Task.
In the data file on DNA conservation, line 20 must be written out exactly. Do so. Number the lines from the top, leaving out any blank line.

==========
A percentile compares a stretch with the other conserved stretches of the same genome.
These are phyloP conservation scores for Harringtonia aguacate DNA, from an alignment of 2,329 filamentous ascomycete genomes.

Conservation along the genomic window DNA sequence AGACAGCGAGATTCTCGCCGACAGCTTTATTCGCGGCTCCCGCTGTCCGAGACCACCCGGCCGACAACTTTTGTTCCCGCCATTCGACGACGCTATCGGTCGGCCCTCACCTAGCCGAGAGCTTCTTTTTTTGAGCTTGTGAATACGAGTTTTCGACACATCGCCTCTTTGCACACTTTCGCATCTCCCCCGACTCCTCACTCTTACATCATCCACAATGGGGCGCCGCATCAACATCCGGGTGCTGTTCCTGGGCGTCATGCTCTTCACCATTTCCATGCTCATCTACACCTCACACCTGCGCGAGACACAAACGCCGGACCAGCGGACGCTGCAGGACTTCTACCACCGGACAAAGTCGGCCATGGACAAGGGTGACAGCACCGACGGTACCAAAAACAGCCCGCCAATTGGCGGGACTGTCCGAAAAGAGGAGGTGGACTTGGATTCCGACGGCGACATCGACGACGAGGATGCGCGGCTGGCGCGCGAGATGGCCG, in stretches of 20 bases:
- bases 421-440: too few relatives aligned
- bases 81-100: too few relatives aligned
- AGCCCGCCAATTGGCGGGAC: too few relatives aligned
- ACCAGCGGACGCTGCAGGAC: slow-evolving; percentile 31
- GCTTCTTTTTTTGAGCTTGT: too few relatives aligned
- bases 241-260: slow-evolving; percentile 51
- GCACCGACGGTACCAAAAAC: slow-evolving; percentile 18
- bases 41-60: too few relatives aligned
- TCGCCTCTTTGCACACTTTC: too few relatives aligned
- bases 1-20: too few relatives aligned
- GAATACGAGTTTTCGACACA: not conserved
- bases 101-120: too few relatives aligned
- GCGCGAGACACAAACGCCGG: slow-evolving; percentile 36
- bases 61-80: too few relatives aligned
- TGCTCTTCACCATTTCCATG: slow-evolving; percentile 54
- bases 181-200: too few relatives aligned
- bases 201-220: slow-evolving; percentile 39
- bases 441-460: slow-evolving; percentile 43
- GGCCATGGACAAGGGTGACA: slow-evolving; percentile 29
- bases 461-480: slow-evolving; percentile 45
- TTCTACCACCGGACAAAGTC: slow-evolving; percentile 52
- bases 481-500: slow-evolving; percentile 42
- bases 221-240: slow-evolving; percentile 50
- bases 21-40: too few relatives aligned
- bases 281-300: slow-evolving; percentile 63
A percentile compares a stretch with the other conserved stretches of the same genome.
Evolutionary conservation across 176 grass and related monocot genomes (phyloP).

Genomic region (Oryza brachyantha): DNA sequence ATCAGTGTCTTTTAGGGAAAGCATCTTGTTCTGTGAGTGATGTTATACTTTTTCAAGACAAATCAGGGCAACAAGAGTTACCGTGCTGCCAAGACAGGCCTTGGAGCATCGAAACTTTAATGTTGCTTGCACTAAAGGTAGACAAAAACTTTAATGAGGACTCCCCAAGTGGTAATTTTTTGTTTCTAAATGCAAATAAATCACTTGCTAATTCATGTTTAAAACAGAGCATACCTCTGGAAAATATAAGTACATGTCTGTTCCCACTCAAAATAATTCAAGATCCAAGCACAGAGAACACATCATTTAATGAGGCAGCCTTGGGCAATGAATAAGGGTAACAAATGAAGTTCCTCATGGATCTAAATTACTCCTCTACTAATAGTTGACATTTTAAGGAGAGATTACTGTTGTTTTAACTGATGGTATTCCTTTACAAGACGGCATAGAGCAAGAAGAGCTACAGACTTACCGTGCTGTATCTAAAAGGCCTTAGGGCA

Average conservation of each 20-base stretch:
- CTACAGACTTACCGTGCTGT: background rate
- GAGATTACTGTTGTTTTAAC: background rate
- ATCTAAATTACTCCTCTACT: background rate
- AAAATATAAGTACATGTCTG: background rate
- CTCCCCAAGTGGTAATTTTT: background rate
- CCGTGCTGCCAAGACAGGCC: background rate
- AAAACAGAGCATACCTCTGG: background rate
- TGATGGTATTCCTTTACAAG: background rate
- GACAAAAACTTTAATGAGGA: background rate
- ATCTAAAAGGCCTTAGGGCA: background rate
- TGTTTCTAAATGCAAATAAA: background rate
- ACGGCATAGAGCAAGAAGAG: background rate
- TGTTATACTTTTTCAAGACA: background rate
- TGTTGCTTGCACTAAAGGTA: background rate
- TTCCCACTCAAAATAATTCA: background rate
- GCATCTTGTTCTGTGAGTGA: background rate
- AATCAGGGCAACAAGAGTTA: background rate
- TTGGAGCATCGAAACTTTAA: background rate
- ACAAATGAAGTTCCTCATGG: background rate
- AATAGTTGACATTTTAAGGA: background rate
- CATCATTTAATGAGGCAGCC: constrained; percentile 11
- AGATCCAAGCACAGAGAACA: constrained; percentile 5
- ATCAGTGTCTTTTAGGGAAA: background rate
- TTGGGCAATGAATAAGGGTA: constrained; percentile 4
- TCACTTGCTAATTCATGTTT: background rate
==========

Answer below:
- bases 201-220: slow-evolving; percentile 39